[EDIT: Quick clarification… This is not about ghost producing.]
Perhaps I’m not fully understanding how the collabs work here, but I’ll put this out there anyway…
Why I wrote this post
My stuff lacks production style. I believe my musical strengths are not in production. My strengths (if I have any) are perhaps more in the writing and musicality.
My self-produced stuff is produced quite ‘straight’ and simple – not in a good way. (It’s not ‘a sound’ I’m aiming for. It’s a lack of ability to understand what it ‘needs’ production-wise.)
It’s partly why I label so much stuff as ‘sketches’. Without the touch of good production, my tracks feel far from complete (including those which aren’t called sketches).
As mentioned elsewhere, I feel like I need to work with an engineer with production ideas. Someone who’s not going to ‘re-interpret’ the track, but ‘add something’. Tweak here, add FX there, chop up the beat here… a high-pass sweep there… run that whole section through a low-pass filter… add a strange sound to the intro. That sorta thing. I dunno.
I wonder if, generally speaking, there were music makers here who would…
…like to produce someone else’s track (not a remix, not a ‘collab’ in the usual sense)
…like to have their track produced by someone else
Interesting? Thoughts, comments, offers and requests…
Ghost producing is better discussed as a private matter. You don’t want to announce in public that you’re ghost producing or requesting to have ghost producers because a lot of people hate the idea of it for many reasons. The main one is that it is not your work so people may consider it as plagiarism.
People mainly use ghost producers for mastering and the ghost producers are paid one time for helping with the track and that is it. In Auxy, there is no need for something like this due to the functionalities in mastering and mixing that are done for you. The main need would be as you mentioned, the SFX, low and high pass, and volume.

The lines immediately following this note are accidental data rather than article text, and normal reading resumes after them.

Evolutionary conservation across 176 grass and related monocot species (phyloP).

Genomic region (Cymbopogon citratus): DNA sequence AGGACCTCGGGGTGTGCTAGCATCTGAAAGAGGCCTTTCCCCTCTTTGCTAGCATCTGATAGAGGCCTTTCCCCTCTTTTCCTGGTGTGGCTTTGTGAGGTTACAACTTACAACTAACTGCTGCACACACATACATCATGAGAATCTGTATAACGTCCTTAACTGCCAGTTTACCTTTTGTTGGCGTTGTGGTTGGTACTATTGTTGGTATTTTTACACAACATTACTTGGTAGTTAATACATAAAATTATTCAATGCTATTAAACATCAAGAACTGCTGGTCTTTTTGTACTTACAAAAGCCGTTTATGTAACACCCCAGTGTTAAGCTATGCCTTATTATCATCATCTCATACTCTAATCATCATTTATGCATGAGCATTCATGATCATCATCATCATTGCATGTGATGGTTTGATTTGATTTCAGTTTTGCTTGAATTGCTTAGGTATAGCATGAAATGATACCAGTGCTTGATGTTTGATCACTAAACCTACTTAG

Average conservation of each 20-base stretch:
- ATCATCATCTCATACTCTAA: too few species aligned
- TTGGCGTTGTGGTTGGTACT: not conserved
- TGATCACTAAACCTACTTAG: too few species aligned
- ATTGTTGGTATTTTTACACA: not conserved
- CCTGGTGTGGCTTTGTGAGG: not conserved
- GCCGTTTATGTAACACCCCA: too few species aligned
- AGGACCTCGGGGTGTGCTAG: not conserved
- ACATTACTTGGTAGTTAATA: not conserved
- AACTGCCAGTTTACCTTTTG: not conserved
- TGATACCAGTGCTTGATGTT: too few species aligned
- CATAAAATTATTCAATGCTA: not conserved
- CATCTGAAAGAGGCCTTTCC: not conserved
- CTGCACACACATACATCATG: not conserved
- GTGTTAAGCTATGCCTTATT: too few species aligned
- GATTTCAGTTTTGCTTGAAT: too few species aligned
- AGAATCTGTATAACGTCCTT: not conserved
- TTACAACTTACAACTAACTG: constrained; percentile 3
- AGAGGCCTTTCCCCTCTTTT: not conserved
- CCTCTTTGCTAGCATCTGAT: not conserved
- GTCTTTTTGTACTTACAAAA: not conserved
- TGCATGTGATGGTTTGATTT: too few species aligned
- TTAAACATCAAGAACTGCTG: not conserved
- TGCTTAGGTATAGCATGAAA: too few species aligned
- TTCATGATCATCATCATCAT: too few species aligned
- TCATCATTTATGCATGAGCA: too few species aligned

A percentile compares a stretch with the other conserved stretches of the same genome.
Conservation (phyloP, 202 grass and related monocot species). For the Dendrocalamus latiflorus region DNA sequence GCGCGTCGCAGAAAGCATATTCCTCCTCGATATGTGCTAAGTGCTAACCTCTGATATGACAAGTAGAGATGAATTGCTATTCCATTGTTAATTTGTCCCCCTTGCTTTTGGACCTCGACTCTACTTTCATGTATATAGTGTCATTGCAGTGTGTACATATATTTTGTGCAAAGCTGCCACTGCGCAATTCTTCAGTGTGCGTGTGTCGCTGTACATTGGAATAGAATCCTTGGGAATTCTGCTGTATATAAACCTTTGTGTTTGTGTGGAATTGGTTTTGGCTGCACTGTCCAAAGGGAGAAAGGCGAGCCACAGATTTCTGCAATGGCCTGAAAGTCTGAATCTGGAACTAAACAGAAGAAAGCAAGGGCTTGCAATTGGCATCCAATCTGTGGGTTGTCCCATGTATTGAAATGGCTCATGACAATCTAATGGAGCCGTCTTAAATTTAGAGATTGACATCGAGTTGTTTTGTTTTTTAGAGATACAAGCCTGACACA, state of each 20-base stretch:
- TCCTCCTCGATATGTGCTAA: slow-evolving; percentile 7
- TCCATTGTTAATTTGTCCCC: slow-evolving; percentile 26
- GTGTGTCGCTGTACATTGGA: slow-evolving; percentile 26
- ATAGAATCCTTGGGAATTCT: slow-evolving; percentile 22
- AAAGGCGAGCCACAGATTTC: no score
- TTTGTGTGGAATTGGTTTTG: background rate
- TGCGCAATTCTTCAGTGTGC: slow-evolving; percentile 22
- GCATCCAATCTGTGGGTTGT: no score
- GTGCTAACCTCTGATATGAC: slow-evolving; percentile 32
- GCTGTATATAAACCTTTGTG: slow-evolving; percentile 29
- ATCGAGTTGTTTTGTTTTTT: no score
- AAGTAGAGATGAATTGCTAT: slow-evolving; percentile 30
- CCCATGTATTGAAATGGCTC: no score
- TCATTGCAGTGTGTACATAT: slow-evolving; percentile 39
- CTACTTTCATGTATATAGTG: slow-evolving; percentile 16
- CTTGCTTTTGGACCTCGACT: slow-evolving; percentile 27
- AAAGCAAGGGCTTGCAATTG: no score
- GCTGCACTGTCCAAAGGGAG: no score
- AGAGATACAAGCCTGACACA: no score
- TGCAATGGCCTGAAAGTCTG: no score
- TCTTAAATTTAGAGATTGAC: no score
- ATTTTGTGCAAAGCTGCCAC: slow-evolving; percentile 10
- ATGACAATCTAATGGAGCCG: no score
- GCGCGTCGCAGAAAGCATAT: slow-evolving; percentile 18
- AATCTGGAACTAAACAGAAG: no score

No one should ever feel like they need their tracks to be ghost produced. All of your tracks are awesome @akabillposters!
If you do feel like your track needs to be ghost produced, look at a few tutorials in this thread and these should help you out a bit.
Mastering, a form of audio post production, is the process of preparing and transferring recorded audio from a source containing the final mix to a data storage medium (the master); the source from which all copies will be produced (via methods such as pressing, duplication or replication). In recent years digital masters have become usual although analog masters, such as audio tapes, are still being used by the manufacturing industry, notably by a few engineers who have chosen to specialize in analog mastering.
Mastering requires critical listening; however, software tools exist to facilitate the process. Results still depend upon the approach taken by the engineer, the accuracy of studio monitors, and the listening environment. Mastering engineers may also need to apply corrective equalization, dynamic range compression, and stereo reconfiguration processes in order to optimise sound for all playback systems.
When musicians can’t keep up with demand for new music, they will employ secondary writers or producers to create and write the music for them. This can be a completely fresh idea, or a song created in a certain idea considering the ghost producer’s ability. The artist pays the ghost producer for their work, and the music becomes theirs for whatever purpose they decide. Much of this is done behind closed doors, and fans usually don’t notice. This practice differs from traditional writers or producers on a team for a song, because they are actually credited for their work and ghost producers are not.